Today the International Journal for Research in Vocational Education and Training (IJRVET) has published a new article. The issue 3 (Vol. 7) is in progress, but contains articles that are final and fully citable. The authors are
- Anne-Maria Korhonen, Häme University of Applied Sciences, Finland
- Sanna Ruhalahti, Tampere University of Applied Science, Finland
- Minna Lakkala, University of Helsinki, Finland
- Marjaana Veermans, University of Turku, Finland
Full article (open access): https://doi.org/10.13152/IJRVET.7.3.2
Context: The context of the study is vocational teacher education and the participants are vocational student teachers. They are studying in a blended learning setting as part time students. They represent several disciplines of vocational education and training. The vocational teacher studies take one year and are 60 credits. The study relates to the discussion of vocational education and training (VET) and teachers’ competencies that they are transferring to their VET students by sharing the knowledge of their subject area and working practices. This study is an exploration of one of these working practices: making competence visible in a digital format.
Approach: Student teachers’ descriptions of their practices and recommendations of supportive methods for composing an ePortfolio are reviewed and their motivation to compose an ePortfolio is studied as a part of the personal learning environment (PLE) philosophy.
Findings: The data revealed some typical practices, such as composing an ePortfolio (the most popular ways of doing this were recording reflections in a learning diary and using digital tools to document artefacts) and making vocational teachers’ competence visible through an ePortfolio (understanding the difference between workspace and showcase portfolios and what kinds of competence to document). The recommendations mentioned by participants were supportive methods of composing an ePortfolio (collaborative learning processes with peers, lecturers’ feedback and assessment and clear instructions) as well as methods of making vocational teachers’ competence visible (e.g. orientation to ePortfolio work using learning objectives and assessment criteria for ePortfolios). Participating student teachers are/were motivated to work with ePortfolios in various ways and expressed an intrinsic motivation to pursue personal growth and become a vocational teacher.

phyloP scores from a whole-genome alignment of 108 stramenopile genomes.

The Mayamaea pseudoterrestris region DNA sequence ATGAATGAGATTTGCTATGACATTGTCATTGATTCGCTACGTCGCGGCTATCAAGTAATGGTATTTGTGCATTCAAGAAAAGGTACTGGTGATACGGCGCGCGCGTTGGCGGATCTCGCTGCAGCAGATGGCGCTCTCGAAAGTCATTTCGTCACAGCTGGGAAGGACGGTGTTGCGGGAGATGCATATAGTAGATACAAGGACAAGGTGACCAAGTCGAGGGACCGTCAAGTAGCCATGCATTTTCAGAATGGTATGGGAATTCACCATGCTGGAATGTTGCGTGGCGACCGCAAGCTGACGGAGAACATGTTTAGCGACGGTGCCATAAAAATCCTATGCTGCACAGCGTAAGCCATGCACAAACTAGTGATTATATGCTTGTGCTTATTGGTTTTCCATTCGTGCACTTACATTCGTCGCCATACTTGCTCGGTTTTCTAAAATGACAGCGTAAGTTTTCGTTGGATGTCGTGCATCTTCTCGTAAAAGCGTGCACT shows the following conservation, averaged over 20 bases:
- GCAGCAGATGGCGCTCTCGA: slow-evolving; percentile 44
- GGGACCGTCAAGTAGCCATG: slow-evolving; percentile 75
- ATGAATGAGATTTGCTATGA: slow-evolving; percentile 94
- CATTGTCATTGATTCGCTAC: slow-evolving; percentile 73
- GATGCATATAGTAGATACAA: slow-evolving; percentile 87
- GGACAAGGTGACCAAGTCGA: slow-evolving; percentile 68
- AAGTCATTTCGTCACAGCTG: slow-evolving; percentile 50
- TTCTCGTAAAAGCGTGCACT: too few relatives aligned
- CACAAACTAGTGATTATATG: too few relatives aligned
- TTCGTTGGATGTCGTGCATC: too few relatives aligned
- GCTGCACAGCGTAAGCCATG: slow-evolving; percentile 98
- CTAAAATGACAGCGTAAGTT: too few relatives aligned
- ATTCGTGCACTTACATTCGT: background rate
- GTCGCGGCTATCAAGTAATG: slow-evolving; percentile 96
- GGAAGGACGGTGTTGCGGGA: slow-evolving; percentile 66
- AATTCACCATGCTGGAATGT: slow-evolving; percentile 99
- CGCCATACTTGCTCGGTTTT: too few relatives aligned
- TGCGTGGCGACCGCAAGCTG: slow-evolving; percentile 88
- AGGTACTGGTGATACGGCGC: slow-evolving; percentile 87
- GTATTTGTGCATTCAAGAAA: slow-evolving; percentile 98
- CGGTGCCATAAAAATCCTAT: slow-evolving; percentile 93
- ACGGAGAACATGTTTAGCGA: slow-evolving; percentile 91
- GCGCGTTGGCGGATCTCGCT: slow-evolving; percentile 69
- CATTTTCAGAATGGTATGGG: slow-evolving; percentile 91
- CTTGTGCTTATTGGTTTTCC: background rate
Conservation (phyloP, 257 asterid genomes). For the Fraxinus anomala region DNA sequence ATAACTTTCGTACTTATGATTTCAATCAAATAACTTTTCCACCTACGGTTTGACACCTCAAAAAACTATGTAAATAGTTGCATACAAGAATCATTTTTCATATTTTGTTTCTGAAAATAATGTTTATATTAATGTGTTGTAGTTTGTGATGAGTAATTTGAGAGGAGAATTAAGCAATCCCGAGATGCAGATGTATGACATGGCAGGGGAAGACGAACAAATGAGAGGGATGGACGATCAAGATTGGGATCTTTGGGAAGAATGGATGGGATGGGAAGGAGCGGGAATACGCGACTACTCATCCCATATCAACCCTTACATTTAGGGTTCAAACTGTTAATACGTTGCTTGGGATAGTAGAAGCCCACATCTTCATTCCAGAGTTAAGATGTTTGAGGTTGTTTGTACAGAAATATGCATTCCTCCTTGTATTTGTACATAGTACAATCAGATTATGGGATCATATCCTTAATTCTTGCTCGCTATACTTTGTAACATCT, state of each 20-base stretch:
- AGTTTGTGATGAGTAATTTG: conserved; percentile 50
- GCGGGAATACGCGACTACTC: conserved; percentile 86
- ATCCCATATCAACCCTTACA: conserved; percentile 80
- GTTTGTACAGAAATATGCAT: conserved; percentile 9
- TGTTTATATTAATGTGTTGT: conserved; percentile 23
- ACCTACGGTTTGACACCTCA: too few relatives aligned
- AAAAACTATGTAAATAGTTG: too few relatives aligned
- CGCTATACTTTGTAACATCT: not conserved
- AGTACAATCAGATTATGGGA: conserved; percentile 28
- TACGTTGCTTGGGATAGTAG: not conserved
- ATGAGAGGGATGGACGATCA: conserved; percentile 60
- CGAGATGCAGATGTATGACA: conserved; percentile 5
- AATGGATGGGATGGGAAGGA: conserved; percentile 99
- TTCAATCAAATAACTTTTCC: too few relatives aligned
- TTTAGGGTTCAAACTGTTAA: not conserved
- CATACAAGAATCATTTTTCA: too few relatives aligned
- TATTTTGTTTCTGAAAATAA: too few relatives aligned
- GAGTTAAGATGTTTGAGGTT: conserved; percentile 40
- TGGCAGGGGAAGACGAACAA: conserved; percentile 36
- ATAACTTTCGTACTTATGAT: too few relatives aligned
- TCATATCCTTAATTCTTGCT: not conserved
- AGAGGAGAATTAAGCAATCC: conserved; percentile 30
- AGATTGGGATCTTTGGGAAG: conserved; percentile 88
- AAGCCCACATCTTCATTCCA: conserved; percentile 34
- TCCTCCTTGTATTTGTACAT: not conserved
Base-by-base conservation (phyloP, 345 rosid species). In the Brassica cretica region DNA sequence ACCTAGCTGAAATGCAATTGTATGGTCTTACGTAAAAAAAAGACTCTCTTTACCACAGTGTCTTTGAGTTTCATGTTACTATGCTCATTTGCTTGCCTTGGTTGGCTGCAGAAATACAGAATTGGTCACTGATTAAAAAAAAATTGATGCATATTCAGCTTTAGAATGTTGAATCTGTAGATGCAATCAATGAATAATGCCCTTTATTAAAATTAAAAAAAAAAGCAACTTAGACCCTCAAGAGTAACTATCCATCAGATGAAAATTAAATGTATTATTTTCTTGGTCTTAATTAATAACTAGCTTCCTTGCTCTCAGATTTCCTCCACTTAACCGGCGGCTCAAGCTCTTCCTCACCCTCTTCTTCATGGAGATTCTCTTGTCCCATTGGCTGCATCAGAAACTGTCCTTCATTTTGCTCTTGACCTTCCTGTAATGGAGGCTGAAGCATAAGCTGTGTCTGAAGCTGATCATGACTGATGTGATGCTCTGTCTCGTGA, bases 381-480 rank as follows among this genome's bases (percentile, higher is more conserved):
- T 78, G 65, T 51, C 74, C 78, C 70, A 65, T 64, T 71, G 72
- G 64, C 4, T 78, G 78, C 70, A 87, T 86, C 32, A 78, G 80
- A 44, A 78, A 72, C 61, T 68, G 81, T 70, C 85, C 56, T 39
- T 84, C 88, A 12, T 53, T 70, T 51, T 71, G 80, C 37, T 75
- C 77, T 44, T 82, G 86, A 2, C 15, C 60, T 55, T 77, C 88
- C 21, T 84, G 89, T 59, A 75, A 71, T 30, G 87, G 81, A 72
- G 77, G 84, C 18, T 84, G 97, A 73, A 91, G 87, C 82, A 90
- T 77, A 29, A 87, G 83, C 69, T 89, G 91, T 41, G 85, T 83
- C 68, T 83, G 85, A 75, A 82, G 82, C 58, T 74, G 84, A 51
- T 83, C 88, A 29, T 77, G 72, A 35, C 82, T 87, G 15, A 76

Conclusions: The study revealed vocational student teachers’ various perceptions of scaffolding and motivational orientations to make their competence visible through ePortfolios. These can be used to design scaffolding processes to support students’ ePortfolio activities. ePortfolios are used as a study method to promote student teachers’ career development and personal growth and to help them acquire teacher competencies. The study concludes with a review of the learning objectives and the assessment criteria for the ePortfolio process in a vocational teacher education program.